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The Long-Run Effects of Trade Openness on Carbon Emissions in Sub-Saharan African Countries

Huaping Sun (), Love Enna (), Augustine Monney (), Khoa Tran, Ehsan Rasoulinezhad () and Farhad Taghizadeh-Hesary ()
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Huaping Sun: School of Finance and Economics, Jiangsu University, 301 Xuefu Road Jingkou District, Zhenjiang 212013, China
Love Enna: School of Finance and Economics, Jiangsu University, 301 Xuefu Road Jingkou District, Zhenjiang 212013, China
Augustine Monney: School of Finance and Economics, Jiangsu University, 301 Xuefu Road Jingkou District, Zhenjiang 212013, China
Ehsan Rasoulinezhad: Institute of Business Research, University of Economics Ho Chi Minh City, Ho Chi Minh City 008428, Vietnam

Energies, 2020, vol. 13, issue 20, 1-18

Abstract: Using a panel cointegration model developed based on the data extracted from the World Bank indicators, this study quantified the relationship between carbon emissions, energy consumption, economic growth, and trade openness in sub-Saharan African countries. It discovered from our analysis that there exists a long-run causality association amongst CO 2 emissions, energy consumption, economic growth, and trade openness. The study noted the existence of the Environmental Kuznets Curve (EKC) in the panel using the square term for trade openness; it was found to have a negative impact, thus trade in the long run will somewhat decrease the environmental pollution in this region. The study results imply that there should be stringent policies and rigorous enforcement in sub-Saharan African to ensure sustainable growth without associative environmental issues.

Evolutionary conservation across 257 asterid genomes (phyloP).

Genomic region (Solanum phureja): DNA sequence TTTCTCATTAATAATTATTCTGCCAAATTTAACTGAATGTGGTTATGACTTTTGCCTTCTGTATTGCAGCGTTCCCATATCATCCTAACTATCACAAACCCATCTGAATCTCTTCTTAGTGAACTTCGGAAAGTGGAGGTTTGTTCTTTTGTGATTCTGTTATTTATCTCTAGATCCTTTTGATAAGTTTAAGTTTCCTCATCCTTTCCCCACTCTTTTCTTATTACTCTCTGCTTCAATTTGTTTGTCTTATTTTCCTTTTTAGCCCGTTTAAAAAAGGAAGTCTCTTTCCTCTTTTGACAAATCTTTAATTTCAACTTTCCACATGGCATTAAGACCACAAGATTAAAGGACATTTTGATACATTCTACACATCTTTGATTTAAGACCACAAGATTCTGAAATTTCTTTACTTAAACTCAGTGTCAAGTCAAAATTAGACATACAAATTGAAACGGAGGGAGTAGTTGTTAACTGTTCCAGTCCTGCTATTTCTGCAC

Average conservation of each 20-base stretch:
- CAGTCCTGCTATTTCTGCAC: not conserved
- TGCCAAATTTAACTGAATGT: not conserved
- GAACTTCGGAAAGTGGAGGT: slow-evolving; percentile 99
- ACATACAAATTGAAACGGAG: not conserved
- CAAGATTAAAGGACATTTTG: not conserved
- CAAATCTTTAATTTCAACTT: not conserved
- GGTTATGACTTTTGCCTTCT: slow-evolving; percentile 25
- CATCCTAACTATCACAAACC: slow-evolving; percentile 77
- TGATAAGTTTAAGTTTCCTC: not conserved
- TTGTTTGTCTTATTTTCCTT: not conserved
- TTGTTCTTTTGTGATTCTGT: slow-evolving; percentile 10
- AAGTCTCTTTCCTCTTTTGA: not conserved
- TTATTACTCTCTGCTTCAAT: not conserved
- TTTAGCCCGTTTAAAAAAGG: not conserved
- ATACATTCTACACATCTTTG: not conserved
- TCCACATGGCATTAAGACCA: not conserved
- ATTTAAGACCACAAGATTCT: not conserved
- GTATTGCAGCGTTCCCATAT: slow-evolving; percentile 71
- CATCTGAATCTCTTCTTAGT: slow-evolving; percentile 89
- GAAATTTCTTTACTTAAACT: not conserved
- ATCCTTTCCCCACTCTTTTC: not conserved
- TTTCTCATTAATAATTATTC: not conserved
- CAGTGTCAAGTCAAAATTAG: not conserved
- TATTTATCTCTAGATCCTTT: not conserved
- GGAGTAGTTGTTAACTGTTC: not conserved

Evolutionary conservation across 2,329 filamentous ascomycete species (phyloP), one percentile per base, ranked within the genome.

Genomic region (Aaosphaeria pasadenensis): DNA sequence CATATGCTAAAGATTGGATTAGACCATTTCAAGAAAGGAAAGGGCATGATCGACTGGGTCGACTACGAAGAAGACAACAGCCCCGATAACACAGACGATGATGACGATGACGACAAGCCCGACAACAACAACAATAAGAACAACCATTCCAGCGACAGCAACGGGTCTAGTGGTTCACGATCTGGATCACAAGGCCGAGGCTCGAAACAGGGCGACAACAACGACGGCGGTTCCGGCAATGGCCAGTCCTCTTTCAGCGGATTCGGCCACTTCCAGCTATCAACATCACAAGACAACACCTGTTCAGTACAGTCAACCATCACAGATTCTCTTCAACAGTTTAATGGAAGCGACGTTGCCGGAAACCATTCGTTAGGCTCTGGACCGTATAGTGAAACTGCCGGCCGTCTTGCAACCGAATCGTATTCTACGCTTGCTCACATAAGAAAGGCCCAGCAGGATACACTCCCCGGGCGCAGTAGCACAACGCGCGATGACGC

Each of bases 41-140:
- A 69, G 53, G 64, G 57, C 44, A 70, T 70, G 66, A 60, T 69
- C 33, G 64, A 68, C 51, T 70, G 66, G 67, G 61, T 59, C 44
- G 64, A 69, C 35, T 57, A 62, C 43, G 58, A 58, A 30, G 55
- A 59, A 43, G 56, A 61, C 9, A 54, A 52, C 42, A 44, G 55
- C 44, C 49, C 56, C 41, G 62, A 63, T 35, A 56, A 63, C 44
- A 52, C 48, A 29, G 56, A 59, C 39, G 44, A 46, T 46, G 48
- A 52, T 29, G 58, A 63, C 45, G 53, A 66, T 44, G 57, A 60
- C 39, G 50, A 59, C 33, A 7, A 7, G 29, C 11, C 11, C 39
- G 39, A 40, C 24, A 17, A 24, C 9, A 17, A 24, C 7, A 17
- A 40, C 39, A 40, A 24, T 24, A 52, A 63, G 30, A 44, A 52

Keywords: trade openness; carbon emission; sub-Saharan Africa; environmental Kuznets curve (search for similar items in EconPapers)
JEL-codes: Q Q0 Q4 Q40 Q41 Q42 Q43 Q47 Q48 Q49 (search for similar items in EconPapers)
Date: 2020
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